NEW YORK (CBSNewYork/AP) — Two U.S. senators are calling on regulators to issue a nationwide recall of cars with faulty airbags made by Takata Corp., questioning why automakers have been allowed to limit recalls to only certain locations with high humidity.

Democratic Sens. Richard Blumenthal of Connecticut and Edward Markey of Massachusetts made the demand in a letter to Transportation Secretary Anthony Foxx, who oversees the National Highway Traffic Safety Administration.

The letter delivered Thursday also asks Foxx to encourage automakers to provide drivers with free loaner cars if parts aren’t available.

EXTRA: List Of Cars Included In Airbag Recall

Airbag inflators made by Takata can rupture, causing metal fragments to fly out in a crash. Safety advocates say the problem has caused four deaths and multiple injuries. So far automakers have recalled about 12 million vehicles worldwide due to the problem.

But in the U.S., many automakers have limited the recall to high-humidity areas in southern states. Takata has recommended that automakers conduct recalls only in Florida, Hawaii, Puerto Rico and the U.S. Virgin Islands, areas with high “absolute” humidity. Some automakers have widened their recalls to include a few more states, but cars in many states with high humidity levels have been excluded.

Takata and the National Highway Traffic Safety Administration are investigating the impact of prolonged absolute humidity, which is a measure of the moisture content in the air, on chemicals that propel the airbags in a crash. They’re looking into whether moisture in the air can cause the chemicals to explode with too much force, causing metal parts to fracture.

The senators’ letter said they are alarmed by confusing advice being issued by NHTSA, the government’s highway safety watchdog, and by the “glacial pace” of the agency’s response. They’re also concerned that manufacturers are limiting the recalls to just a few states.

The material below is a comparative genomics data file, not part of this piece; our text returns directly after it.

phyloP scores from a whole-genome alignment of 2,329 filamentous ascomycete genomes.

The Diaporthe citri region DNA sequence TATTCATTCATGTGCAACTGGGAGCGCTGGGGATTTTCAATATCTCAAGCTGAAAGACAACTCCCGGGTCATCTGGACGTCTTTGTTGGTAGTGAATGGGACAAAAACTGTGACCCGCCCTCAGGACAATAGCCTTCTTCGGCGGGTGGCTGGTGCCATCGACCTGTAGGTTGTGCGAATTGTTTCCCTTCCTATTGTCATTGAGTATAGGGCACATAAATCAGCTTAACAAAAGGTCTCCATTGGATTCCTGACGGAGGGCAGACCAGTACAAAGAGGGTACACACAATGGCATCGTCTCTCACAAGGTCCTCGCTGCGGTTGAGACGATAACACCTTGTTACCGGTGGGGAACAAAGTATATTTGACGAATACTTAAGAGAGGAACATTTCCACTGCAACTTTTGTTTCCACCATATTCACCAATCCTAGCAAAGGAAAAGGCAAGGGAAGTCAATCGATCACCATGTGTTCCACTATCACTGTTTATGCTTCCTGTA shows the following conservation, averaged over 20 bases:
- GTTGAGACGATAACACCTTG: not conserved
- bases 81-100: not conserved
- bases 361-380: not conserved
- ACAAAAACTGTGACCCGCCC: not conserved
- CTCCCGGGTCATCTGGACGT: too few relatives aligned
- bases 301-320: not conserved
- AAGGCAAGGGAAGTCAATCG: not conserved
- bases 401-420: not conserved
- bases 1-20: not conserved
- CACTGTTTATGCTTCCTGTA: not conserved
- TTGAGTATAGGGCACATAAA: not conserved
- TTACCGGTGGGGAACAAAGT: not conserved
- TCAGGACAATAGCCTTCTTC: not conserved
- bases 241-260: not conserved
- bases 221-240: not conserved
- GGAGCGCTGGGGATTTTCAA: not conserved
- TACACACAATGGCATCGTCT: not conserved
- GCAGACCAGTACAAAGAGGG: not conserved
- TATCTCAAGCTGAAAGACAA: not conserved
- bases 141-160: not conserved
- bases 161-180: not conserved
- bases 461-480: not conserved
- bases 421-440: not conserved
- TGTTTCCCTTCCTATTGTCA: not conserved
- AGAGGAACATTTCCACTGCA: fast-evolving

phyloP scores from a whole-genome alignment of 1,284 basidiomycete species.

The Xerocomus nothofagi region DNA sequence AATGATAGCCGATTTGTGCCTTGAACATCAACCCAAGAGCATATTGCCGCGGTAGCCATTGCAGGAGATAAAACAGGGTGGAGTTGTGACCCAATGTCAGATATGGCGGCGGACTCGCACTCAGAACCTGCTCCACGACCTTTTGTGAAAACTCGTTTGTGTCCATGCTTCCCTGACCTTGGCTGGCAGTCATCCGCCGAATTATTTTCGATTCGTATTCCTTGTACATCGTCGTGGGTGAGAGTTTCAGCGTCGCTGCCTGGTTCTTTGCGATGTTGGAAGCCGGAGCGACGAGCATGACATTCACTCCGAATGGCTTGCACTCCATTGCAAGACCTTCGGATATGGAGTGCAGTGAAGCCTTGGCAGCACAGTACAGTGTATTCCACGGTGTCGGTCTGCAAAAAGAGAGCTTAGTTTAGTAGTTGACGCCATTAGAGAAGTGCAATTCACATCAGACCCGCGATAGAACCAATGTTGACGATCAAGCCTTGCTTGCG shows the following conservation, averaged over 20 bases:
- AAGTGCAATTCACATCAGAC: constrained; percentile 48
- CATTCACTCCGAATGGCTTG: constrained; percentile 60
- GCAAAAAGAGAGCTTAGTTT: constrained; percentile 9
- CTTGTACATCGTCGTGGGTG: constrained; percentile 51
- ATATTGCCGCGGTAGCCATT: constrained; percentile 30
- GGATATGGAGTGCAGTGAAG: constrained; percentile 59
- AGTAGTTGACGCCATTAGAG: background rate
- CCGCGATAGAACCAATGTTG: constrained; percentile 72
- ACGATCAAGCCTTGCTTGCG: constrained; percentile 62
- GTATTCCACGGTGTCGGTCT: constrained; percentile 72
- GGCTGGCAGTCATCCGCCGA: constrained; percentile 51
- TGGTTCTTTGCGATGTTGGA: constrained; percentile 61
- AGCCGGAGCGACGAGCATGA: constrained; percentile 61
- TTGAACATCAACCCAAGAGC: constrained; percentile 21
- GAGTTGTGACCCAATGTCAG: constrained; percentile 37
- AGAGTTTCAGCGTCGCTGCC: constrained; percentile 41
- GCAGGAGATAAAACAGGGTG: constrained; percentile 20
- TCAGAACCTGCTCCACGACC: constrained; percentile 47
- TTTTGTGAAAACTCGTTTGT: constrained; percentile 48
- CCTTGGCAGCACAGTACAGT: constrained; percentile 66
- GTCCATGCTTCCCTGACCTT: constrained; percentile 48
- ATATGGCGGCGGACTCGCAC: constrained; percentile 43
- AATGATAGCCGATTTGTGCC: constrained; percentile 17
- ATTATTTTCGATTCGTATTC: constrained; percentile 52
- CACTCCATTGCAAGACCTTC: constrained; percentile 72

“Almost any area of the country may have high heat and humidity for an extended period of time, including the Northeast. The lines they’ve drawn are completely senseless and arbitrary,” Blumenthal said in an interview. “It would be laughable except it’s deadly serious in its consequences.”

Takata airbags have been the subject of recalls for several years, but U.S. regulators didn’t open an investigation into them until June. No firm cause of the problem has been identified, and the agency has said it will order a wider recall if necessary.

This week, NHTSA issued rare warnings to owners of nearly 8 million recalled cars with the Takata airbags to get them repaired as soon as possible.

The agency urged people to check their vehicle identification numbers on the NHTSA website to see if they’ve been recalled, but the website crashed Monday night and still isn’t working fully. Deputy NHTSA Administrator David Friedman apologized for the mistakes and said the crash likely was caused by a software change.

Car owners can also find recall information by checking their automaker’s site.

The Takata-related recalls so far cover certain vehicles made by BMW, Chrysler, Ford, General Motors, Mazda, Honda, Mitsubishi, Nissan, Subaru and Toyota.

Messages were left Thursday seeking comment from Foxx, NHTSA and Takata.

For more information, visit www.safercar.gov.

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